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Immune and intrinsic correlates of protection in Rhesus macaques immunised against Simian Immunodeficiency Virus

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Immune and intrinsic correlates of protection in Rhesus macaques immunised against Simian Immunodeficiency Virus (English shop)

Washingtone Ochieng' (Author)


Table of Contents, Datei (49 KB)
Extract, Datei (190 KB)

ISBN-13 (Printausgabe) 3867274274
ISBN-13 (Hard Copy) 9783867274272
ISBN-13 (eBook) 9783736924277
Language English
Page Number 148
Edition 1 Aufl.
Volume 0
Publication Place Göttingen
Place of Dissertation Göttingen
Publication Date 2007-11-22
General Categorization Dissertation
Departments Mathematics
Keywords HIV, Immune response, Immunisation, Protection, Suspectibility.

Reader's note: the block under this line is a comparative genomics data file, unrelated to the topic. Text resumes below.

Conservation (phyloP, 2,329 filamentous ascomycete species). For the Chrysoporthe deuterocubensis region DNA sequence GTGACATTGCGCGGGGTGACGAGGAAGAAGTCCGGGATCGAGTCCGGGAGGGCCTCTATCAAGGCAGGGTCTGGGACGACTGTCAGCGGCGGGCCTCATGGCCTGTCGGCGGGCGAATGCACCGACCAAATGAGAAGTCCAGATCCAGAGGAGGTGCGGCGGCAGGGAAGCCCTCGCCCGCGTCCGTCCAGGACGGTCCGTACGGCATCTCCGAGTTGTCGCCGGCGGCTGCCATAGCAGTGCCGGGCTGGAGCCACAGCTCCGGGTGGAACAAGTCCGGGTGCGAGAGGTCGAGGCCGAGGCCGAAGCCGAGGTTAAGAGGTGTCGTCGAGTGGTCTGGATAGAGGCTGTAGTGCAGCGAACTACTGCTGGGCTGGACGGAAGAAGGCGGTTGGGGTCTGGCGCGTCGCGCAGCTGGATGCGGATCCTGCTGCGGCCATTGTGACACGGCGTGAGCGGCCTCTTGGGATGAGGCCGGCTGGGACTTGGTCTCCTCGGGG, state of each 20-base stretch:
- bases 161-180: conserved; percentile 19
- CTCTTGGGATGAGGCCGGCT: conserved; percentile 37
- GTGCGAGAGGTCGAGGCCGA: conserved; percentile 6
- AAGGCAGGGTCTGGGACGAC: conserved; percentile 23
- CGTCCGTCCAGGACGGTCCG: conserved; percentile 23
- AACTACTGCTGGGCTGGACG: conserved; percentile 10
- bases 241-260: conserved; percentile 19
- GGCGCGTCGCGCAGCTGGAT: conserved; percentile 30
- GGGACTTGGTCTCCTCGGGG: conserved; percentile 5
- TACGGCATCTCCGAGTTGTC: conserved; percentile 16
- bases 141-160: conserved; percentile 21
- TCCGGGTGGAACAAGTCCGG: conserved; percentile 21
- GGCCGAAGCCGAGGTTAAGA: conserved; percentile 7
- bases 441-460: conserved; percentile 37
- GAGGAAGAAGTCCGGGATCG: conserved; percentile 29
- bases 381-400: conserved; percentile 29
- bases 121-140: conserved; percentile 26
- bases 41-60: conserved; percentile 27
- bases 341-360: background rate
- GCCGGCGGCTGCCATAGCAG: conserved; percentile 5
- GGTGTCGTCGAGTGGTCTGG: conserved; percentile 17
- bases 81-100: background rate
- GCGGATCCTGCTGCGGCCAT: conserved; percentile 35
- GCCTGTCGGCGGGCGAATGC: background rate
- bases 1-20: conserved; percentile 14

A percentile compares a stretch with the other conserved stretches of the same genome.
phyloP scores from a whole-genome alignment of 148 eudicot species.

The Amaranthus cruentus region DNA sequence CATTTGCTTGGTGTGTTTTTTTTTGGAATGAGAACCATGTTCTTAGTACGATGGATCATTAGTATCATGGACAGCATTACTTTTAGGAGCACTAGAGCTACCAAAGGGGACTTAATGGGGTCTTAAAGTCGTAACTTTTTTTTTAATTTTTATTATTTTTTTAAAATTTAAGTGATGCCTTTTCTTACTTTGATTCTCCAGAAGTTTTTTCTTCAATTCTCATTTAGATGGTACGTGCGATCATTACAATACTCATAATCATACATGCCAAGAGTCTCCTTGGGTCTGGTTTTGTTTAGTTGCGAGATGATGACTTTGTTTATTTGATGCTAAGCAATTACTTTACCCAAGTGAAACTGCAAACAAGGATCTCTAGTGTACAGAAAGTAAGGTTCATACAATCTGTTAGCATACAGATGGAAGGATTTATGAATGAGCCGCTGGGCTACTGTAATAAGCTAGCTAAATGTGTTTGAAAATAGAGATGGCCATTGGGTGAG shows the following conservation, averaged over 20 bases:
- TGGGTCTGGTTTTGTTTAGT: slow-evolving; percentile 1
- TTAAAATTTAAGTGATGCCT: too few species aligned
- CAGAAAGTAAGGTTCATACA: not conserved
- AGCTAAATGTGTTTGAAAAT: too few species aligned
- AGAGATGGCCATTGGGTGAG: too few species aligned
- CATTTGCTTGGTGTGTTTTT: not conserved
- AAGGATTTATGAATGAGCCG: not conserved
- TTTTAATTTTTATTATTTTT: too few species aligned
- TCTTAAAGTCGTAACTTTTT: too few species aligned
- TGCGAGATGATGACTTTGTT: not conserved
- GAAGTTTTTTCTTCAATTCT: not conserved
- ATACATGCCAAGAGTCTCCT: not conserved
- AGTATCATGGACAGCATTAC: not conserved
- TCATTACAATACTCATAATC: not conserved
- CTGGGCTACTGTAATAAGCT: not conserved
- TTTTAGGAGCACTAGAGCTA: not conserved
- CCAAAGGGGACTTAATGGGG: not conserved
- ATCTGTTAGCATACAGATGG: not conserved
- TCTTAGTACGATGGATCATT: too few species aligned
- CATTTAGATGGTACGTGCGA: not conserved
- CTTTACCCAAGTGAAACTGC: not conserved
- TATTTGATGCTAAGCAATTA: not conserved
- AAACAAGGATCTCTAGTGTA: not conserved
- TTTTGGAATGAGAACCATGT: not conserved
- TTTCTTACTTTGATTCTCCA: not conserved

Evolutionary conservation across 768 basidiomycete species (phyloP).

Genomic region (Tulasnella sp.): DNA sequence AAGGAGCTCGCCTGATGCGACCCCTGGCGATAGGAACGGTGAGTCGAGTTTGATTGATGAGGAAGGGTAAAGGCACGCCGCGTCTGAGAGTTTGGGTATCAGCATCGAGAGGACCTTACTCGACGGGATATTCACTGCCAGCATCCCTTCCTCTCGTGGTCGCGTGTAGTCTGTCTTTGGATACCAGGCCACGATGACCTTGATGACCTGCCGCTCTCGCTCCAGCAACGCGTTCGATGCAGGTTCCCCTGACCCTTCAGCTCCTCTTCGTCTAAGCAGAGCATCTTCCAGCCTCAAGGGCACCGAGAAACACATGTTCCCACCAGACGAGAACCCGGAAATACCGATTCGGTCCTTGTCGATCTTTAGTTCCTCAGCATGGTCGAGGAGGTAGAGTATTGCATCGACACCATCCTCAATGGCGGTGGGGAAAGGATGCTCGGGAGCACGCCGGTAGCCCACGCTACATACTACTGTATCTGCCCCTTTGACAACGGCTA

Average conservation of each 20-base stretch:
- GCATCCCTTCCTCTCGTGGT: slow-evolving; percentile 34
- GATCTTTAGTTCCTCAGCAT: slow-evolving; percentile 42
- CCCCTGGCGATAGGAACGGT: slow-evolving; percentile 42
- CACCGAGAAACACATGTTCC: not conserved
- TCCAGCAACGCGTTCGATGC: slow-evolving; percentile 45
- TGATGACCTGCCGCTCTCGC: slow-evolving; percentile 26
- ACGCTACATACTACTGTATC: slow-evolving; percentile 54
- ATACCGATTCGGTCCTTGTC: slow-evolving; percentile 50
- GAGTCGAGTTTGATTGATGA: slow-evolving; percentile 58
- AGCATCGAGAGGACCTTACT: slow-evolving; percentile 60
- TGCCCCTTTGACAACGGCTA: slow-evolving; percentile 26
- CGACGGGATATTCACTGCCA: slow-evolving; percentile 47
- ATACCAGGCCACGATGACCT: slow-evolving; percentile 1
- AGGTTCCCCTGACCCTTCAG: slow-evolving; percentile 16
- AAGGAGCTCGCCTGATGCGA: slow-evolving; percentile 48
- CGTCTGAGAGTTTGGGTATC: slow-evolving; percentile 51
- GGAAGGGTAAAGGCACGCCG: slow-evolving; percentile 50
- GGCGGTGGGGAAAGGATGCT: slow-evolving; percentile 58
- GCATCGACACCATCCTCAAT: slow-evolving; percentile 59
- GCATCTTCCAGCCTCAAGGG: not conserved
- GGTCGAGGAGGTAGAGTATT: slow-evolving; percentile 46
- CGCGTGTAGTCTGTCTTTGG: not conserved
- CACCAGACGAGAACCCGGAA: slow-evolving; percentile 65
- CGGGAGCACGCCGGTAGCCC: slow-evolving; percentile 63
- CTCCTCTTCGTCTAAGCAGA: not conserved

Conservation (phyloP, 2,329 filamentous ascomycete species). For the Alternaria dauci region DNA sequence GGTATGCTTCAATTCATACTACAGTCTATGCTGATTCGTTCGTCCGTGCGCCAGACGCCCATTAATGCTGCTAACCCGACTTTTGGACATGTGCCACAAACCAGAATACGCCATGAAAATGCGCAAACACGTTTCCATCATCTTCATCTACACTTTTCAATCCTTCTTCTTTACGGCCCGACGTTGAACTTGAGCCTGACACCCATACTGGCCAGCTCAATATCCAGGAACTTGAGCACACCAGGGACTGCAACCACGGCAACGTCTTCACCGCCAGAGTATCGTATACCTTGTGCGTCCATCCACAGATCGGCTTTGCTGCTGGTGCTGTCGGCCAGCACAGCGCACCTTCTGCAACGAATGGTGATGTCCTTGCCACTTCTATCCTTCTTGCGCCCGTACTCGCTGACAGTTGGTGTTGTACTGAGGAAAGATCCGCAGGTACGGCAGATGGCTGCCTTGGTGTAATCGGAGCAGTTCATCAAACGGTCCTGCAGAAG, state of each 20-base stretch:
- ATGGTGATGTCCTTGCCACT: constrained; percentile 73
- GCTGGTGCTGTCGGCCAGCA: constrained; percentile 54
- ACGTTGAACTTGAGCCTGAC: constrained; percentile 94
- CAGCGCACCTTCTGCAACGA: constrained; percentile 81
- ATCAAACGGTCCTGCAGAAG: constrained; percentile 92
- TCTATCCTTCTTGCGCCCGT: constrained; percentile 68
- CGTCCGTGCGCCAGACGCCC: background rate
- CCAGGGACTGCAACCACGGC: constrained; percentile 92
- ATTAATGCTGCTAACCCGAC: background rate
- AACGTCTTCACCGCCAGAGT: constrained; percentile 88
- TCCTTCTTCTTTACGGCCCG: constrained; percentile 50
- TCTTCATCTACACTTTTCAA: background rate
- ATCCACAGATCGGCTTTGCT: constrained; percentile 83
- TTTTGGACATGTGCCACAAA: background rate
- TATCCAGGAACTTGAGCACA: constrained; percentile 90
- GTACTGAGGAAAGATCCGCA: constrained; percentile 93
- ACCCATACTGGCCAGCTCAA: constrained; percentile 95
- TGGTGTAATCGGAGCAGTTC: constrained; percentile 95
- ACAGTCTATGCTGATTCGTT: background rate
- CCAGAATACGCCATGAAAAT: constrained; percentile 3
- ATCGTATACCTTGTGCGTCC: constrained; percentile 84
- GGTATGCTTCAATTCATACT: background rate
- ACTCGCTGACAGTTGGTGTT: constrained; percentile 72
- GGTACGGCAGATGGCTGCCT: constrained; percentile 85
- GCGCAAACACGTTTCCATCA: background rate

Efficacy assessment of AIDS vaccines relies both on pre-clinically challenging immunised monkeys with a pathogenic virus and subsequent monitoring of infection rates in large human trials. Conventional parameters of vaccine-induced immune responses do not completely predict outcome. Moreover, existing methods for testing cellular immunity are sophisticated and difficult to establish in resource-limited settings, thereby constraining large studies. There is a need for study models that bridge the gap between preclinical and clinical vaccine testing, and which are able to predict a virus-specific vaccine effect before actual challenge. Virus replication kinetics (VVR) on ConA-stimulated peripheral blood mononuclear cells (PBMC) was used as an ex vivo model to mimic the interaction between different components of the immune system and viral infection. PBMCs were obtained from the 17 experimental rhesus monkeys before immunisation and subsequently at 12, 26 and 44 weeks during immunisation (wdi). Before immunization, VVR of vaccine-naïve PBMCs varied between individual animals by between >430-fold and >60-fold after 7 and 10 days of infection cultures. VVR of sham-vaccinated control monkeys remained constant over 44 the weeks. However, VVR of immunised animals was significantly attenuated during this follow-up period. This effect was not influenced by the MHC- class 1 Mamu-A*01 allele, which is normally associated with slow disease progression. VVR was instead dependent on the number of IFNγ-producing cells (p=0.001), CD8+ T-cell non-cytotoxic antiviral response (CNAR) (p=0.01) and MIP-1α (p=0.013). High VVR correlated with increased CXCL10, IL-1β and MIP-1β. Importantly, pre-challenge VVR, CXCL10, IL-1β and MIP-1β but not IFNγ correlated directly with acute plasma viremia and inversely with memory CD4+ T-cell counts after SIVmac239 challenge. VVR was thus able to predict disease progression and the protective capacity of the vaccine regime. Likewise, pre-challenge CNAR, MIP-1α and IL-10 were associated inversely with acute-phase plasma viremia and directly with memory CD4+ T-cell concentrations in blood. When applied to human studies, this ex vivo infection technique could predict the efficacy of candidate AIDS vaccines prior to phase III clinical trials.